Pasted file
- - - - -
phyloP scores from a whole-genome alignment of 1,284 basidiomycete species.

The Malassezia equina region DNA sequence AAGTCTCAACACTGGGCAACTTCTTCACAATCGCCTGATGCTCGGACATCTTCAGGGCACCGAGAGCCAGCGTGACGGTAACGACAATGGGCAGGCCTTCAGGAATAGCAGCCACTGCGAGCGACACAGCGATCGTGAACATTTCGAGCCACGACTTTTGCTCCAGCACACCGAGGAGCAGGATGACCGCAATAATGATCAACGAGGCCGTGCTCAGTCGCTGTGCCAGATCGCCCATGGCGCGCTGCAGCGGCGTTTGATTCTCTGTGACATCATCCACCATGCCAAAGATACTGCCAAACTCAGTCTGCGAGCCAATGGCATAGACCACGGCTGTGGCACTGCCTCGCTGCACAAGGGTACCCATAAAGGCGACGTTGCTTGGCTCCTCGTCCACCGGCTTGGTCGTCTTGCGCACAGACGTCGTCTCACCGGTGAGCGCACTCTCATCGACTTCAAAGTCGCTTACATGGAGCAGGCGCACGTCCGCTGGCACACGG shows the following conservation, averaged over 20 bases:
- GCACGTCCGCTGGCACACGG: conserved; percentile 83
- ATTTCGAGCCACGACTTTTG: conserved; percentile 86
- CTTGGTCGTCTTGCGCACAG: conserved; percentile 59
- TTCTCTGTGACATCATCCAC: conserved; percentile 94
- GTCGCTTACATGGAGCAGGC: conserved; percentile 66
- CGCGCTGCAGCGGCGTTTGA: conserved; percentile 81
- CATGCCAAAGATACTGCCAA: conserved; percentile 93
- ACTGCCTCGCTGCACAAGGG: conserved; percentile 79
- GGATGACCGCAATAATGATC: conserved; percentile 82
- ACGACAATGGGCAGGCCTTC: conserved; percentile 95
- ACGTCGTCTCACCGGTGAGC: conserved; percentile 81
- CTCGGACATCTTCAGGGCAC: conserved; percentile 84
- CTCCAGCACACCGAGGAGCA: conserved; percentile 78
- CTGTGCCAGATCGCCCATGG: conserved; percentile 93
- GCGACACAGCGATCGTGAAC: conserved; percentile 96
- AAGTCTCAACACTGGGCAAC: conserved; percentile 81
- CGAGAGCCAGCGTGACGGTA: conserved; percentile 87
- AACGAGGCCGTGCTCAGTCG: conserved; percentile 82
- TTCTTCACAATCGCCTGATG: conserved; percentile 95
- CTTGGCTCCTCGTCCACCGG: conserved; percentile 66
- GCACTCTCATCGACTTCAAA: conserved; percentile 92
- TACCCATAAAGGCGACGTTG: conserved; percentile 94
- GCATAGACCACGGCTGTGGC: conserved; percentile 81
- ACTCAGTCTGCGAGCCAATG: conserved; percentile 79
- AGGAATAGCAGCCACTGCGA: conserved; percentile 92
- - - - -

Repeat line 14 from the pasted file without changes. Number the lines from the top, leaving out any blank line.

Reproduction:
- CTCGGACATCTTCAGGGCAC: conserved; percentile 84